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Health chiefs under pressure

Jul 24 2004

By The Journal


Pressure is mounting on the Department of Health to overcome its resistance to advice from Defra in favour of returning beef from cattle born after July 1986 to the food chain.

The National Beef Association (NBA) says this is the only way to secure the earliest possible decision in favour of the sale of older cattle on the open market.

It will also offer a much needed chance for farmers with suitably bred barren cows to take advantage of deadweight prices likely to be in excess of 140p per dwkg at the same time as they adapt to the challenges of decoupling.

"No one can afford to allow delays to the return of older beef to drag on until everyone involved looks silly," said NBA chief executive, Robert Forster.

"All sectors of the beef industry, including ourselves, are surprised and disappointed by the Department of Health's (DoH) inability to accept that the continued spending of 360m a year to defend the public from the theoretical risk of one death in more than 60 years is completely disproportionate.

"This means every effort from all parties, including government, industry and their advisors, must be directed at persuading the DoH that its current position is indefensible and it must give up its intensely political attitude and bow to universally consistent, independent public health protection advice, before there is further unnecessary damage to UK credibility."

According to the NBA, the only way the current unfortunate position can be retrieved with the minimum of further damage is if everyone in government is ready to progress the legislation necessary to authorise the return of older beef to the market as soon as possible in October.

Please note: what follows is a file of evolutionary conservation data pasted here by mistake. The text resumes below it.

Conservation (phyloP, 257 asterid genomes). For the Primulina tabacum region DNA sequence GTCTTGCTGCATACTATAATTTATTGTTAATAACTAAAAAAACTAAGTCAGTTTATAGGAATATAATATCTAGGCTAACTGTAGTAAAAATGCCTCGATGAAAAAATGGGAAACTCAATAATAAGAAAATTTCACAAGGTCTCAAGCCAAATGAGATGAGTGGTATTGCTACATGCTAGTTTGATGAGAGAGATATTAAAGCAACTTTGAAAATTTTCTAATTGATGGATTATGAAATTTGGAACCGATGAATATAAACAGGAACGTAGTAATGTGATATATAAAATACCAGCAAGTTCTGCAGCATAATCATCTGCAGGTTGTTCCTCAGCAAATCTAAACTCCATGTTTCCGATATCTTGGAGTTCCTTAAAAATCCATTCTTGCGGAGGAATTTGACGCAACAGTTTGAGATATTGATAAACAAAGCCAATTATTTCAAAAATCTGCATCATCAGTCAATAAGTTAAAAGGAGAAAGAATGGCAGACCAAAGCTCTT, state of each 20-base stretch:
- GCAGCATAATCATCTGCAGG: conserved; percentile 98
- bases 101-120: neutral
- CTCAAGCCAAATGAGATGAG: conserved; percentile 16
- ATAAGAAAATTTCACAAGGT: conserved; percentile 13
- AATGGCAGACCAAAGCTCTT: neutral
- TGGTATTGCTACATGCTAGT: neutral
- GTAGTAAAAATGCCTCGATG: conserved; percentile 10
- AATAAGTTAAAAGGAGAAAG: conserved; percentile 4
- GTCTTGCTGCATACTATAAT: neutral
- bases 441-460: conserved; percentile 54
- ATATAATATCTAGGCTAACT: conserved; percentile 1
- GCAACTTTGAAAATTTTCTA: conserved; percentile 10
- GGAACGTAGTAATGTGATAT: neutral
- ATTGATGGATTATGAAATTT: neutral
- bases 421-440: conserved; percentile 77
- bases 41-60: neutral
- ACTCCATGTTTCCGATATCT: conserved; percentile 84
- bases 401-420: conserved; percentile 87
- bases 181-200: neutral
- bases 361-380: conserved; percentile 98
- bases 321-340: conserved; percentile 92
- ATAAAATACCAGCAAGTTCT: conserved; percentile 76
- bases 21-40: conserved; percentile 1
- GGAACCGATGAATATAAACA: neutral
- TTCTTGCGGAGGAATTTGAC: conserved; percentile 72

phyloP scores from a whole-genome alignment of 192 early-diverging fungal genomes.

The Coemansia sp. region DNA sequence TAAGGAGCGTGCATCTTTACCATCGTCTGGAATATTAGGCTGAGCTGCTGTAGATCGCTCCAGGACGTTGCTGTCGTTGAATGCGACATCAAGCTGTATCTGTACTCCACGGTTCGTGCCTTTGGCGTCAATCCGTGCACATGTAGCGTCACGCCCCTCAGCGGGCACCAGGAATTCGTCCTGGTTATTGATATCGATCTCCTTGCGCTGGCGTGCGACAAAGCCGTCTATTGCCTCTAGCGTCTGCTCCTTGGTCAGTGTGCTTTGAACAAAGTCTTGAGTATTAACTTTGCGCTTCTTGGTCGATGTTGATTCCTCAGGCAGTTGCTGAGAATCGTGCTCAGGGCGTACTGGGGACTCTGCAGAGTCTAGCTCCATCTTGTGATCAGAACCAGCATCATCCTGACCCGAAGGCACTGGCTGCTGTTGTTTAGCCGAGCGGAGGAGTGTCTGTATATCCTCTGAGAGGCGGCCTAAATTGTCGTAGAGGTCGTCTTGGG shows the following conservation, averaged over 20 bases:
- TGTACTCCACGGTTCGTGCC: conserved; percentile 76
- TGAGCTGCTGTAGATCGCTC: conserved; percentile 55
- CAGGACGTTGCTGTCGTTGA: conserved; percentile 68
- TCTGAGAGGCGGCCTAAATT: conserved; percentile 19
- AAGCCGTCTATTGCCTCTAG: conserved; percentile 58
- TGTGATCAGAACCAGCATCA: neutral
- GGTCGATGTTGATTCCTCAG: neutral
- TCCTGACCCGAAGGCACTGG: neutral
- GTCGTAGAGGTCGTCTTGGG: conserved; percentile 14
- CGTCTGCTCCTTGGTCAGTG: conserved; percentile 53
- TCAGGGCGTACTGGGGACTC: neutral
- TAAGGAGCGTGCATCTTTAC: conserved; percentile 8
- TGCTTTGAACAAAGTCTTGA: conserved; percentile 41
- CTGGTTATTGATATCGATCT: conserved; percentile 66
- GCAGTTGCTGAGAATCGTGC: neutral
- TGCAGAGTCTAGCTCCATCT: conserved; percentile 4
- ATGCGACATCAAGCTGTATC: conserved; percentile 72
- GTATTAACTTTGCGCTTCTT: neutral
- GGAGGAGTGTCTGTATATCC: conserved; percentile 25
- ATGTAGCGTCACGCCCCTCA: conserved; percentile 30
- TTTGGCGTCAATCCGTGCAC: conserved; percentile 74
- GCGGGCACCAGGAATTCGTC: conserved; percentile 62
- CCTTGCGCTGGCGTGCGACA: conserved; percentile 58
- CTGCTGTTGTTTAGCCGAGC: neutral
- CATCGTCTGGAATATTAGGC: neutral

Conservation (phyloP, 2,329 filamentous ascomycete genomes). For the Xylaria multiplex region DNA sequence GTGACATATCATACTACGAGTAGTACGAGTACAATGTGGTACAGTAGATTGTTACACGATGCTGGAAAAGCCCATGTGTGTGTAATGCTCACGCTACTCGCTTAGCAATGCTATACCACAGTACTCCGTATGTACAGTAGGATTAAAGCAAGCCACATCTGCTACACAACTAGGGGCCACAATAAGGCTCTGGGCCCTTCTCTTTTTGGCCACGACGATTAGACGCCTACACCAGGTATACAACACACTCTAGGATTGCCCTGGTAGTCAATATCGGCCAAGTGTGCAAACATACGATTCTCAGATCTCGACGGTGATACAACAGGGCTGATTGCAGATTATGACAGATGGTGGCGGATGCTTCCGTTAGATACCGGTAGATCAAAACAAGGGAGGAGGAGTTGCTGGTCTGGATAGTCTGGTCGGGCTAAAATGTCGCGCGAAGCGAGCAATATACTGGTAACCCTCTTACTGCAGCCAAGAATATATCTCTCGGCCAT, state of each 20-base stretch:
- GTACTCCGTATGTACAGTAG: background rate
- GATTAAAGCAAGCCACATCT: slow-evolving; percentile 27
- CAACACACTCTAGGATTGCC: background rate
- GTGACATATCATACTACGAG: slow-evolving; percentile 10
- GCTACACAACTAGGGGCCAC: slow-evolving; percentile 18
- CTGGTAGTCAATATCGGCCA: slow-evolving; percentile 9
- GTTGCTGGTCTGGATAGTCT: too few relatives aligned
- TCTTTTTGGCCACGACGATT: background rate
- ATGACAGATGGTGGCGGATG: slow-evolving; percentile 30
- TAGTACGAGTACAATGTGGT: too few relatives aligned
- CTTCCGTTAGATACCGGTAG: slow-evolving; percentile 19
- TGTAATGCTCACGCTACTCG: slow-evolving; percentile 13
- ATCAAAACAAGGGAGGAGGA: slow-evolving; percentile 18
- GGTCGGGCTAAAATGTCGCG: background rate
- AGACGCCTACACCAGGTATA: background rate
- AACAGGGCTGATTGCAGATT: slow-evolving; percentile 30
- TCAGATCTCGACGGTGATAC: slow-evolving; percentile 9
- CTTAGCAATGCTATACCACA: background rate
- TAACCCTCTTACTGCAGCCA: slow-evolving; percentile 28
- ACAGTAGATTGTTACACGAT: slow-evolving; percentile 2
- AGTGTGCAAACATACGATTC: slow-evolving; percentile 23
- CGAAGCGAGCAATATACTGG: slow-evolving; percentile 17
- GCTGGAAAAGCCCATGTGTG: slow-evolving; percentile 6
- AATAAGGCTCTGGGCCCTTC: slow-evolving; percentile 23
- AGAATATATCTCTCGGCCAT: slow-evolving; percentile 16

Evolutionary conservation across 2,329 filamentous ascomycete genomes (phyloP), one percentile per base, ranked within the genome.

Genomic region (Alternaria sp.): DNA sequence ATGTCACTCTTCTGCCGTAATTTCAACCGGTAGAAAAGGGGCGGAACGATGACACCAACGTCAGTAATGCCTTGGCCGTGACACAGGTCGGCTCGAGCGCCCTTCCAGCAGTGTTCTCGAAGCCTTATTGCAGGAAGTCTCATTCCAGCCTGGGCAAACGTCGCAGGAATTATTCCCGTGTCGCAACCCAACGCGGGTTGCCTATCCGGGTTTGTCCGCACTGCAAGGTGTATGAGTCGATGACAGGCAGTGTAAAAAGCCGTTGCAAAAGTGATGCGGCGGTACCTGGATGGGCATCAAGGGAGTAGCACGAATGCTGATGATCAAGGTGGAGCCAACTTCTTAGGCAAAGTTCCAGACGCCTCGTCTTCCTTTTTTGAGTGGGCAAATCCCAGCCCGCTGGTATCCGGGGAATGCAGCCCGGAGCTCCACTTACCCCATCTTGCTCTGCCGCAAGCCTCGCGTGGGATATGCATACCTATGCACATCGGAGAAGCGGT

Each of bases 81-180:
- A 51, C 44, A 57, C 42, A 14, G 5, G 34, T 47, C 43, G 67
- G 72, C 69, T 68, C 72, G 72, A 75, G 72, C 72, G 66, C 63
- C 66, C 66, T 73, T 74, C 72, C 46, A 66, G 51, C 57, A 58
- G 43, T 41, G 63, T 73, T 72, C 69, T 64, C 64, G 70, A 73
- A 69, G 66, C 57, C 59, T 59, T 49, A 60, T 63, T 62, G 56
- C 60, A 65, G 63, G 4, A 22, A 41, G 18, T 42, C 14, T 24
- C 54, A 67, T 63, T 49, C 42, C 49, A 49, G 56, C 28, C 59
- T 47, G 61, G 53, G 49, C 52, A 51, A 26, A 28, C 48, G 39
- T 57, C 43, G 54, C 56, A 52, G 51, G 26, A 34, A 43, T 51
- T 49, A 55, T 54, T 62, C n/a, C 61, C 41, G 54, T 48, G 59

It says this means that the required level of brain testing must be agreed immediately, that the independent committee demanded by the DoH to audit the testing procedure for cows entering the food chain will have concluded its work before the end of September, and that the results will have been available for the DoH and others to consider before the return of Parliament.

"If there are delays beyond that the government itself will suffer further credibility damage at both domestic and EU level, the reputation of our independent food safety assessors in the FSA and in SEAC will be further undermined and there will be additional unwelcome economic damage to the beef sector too," said Mr Forster.

"Everyone involved in the beef sector and in government must surely want to retrieve this increasingly embarrassing situation before it attracts more attention and develops unhelpful political energy of its own."